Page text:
Thousands of plaintiffs who believe that healthcare giant Johnson & Johnson's powder caused their cancer hold their breath as roughly 12,000 lawsuits remain under scrutiny.
Comprising the majority of the 14,000 similar cases currently pending against Johnson & Johnson, the 12,000 lawsuits have been consolidated from around the country in what's known as multidistrict litigation.
All allege that asbestos in Johnson & Johnson's talc-based baby powder—also known as “talcum” powder—causes ovarian cancer and mesothelioma.
Both cancers are considered aggressive and extremely deadly. Ovarian cancer, specifically, has no screening test. Consequently, the cancer often goes undetected until it’s too late to effectively treat.
Hoping to invalidate potentially incriminating evidence, Johnson & Johnson has invoked the Daubert test- a five-point legal “checklist” used to assess the reliability of scientific or technical evidence.
Also known as the Daubert standard, the process relies on criteria such as whether a theory or technique has been tested and whether research has been published under the scrutiny of peer review.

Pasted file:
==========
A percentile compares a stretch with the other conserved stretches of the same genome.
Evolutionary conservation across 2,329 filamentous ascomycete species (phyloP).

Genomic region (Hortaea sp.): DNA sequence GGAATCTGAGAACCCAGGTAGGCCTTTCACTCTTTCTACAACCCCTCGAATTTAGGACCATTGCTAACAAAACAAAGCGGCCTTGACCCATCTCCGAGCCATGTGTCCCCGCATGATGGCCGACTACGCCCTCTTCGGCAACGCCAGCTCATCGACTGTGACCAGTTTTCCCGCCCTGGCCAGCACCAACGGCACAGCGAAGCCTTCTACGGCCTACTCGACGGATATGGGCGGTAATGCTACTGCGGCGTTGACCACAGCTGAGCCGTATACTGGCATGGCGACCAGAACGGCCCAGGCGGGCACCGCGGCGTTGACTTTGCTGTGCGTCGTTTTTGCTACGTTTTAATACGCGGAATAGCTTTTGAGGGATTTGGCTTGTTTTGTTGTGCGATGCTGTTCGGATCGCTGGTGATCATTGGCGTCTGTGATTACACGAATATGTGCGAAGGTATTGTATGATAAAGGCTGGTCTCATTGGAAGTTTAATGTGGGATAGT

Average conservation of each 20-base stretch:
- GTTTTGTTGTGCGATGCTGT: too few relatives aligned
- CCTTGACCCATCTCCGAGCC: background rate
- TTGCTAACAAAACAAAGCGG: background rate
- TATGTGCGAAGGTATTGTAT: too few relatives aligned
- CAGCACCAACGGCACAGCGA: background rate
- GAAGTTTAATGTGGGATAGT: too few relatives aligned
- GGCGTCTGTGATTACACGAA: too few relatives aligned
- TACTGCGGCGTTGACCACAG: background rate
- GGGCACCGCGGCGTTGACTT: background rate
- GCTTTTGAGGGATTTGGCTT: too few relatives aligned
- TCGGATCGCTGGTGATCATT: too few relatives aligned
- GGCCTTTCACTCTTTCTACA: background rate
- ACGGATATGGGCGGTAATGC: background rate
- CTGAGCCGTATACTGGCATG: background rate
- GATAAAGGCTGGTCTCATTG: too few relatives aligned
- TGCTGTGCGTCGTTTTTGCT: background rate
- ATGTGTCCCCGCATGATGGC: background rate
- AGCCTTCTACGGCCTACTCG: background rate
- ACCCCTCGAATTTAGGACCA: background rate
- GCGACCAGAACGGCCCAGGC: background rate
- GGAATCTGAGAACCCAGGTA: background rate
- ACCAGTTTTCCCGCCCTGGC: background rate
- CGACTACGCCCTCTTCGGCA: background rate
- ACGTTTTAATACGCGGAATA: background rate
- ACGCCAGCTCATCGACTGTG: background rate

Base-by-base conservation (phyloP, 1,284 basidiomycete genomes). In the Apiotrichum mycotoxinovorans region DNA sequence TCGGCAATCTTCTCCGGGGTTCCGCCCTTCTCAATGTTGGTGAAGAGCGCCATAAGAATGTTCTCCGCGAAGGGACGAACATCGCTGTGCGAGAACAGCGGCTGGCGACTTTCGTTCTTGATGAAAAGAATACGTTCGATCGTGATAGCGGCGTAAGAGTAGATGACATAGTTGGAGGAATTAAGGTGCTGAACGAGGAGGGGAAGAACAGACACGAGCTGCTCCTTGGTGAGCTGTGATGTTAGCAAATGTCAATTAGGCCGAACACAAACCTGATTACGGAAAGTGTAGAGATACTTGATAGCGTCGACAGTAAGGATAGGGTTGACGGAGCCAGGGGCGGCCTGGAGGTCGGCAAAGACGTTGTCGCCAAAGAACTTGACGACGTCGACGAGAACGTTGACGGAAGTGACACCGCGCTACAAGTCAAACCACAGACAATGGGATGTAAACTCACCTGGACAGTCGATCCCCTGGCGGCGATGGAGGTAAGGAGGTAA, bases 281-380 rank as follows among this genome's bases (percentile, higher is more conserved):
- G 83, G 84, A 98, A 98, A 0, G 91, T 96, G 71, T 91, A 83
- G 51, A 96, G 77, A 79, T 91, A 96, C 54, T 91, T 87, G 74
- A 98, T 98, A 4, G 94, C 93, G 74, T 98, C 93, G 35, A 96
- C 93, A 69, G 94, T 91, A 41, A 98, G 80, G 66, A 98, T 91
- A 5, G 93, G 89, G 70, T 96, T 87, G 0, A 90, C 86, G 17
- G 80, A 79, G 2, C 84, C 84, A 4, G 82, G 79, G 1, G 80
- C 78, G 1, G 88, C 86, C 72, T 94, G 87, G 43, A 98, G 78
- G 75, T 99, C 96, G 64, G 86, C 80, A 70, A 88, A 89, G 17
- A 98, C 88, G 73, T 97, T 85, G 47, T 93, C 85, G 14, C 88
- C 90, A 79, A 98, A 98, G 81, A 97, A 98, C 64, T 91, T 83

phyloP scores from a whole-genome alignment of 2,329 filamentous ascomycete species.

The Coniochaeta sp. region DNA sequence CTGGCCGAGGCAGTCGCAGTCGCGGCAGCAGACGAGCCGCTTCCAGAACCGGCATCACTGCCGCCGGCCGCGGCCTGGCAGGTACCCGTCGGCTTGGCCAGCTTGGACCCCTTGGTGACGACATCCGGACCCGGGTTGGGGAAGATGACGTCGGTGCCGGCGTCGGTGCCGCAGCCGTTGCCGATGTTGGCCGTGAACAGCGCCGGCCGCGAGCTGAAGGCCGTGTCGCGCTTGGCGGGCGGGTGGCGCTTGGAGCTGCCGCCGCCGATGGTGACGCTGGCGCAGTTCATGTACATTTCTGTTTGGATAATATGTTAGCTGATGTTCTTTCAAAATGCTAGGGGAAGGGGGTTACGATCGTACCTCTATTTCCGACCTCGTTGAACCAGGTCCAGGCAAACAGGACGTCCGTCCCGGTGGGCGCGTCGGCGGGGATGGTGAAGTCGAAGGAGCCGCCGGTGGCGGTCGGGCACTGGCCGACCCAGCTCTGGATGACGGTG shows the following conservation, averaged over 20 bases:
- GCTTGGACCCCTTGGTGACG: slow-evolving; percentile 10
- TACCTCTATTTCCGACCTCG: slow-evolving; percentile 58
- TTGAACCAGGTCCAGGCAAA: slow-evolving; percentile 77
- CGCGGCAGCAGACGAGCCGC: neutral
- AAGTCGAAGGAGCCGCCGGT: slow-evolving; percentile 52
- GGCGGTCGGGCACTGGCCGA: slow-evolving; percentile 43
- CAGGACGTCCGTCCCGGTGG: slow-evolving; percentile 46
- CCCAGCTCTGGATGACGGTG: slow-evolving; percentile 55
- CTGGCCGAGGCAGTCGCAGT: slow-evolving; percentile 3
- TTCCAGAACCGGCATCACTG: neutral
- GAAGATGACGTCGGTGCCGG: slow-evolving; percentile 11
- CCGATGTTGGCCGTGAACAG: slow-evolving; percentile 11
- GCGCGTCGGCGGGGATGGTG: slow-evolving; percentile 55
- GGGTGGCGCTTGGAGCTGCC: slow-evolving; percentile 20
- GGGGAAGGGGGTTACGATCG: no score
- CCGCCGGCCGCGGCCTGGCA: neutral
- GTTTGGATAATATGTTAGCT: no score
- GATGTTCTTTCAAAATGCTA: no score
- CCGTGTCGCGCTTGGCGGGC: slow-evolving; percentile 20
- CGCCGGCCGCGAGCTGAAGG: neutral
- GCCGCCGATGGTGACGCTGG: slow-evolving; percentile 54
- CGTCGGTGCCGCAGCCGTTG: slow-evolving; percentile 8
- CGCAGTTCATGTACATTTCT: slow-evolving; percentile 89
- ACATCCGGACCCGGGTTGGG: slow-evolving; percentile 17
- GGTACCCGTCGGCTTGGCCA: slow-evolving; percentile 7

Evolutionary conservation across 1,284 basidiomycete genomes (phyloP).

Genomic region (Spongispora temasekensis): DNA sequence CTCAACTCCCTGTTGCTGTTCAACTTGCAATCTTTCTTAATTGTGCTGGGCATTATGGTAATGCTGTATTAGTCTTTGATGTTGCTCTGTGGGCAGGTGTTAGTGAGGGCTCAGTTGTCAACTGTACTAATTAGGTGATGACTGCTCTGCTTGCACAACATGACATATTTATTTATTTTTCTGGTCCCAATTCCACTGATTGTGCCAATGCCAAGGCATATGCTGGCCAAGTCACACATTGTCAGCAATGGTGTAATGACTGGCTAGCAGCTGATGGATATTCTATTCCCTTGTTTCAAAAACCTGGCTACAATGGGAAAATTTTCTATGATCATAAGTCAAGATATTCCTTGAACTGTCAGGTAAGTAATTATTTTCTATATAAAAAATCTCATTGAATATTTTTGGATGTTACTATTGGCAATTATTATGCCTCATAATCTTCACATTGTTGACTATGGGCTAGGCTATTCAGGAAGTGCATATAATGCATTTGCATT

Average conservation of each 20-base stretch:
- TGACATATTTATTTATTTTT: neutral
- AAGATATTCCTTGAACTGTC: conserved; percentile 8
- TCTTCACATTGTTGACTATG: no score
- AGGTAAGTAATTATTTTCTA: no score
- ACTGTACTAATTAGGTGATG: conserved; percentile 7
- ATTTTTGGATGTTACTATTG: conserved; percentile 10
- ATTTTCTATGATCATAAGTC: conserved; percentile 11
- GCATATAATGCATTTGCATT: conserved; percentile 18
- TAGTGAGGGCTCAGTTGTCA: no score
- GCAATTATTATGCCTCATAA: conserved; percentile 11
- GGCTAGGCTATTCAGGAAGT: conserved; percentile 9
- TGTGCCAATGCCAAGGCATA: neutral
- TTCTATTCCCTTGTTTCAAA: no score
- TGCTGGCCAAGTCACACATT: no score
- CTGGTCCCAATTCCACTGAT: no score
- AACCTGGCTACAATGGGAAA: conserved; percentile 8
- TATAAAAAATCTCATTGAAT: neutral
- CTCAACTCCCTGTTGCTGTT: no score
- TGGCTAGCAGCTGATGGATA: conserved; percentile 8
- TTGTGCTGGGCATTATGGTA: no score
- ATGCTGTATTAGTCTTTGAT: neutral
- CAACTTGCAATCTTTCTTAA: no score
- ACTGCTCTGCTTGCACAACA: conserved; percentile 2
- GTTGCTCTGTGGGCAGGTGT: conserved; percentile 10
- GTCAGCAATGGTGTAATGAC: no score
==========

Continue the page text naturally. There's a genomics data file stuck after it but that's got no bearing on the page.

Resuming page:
This process occurs in what’s known as a Daubert hearing - which reached conclusion for thousands of talc lawsuits last Wednesday.
The conflicting expert testimony from both sides went on for eights days and was followed by a subsequent three day pre-trial hearing in a New Jersey federal court before U.S. District Judge Freda Wolfson.
Now, Wolfson will decide if the scientific evidence demonstrating the carcinogenicity of the baby powder is reliable and relevant enough, in whole or in part, to be presented before juries.
Wolfson has the power to dismiss not only all of the evidence but also the 12,000 cases themselves. If she does, Johnson & Johnson will be relieved of 79% of all outstanding baby powder lawsuits, as stated by CNBC.
It remains unknown when Wolfson will issue her decision, which could then be appealed, causing further delays for plaintiffs - many of whom are not well.
In 2018, Johnson and Johnson suffered its greatest blow to date when a Missouri jury slapped the mega-company with a whopping $4.69 billion payout to 22 women with ovarian cancer.
Per a report by the Pennsylvania Record, the company is now appealing the verdict.
Johnson & Johnson is certainly feeling the heat. Meanwhile, those seeking legal recourse for the adverse health impacts of Johnson & Johnson’s talcum powder hold their breath.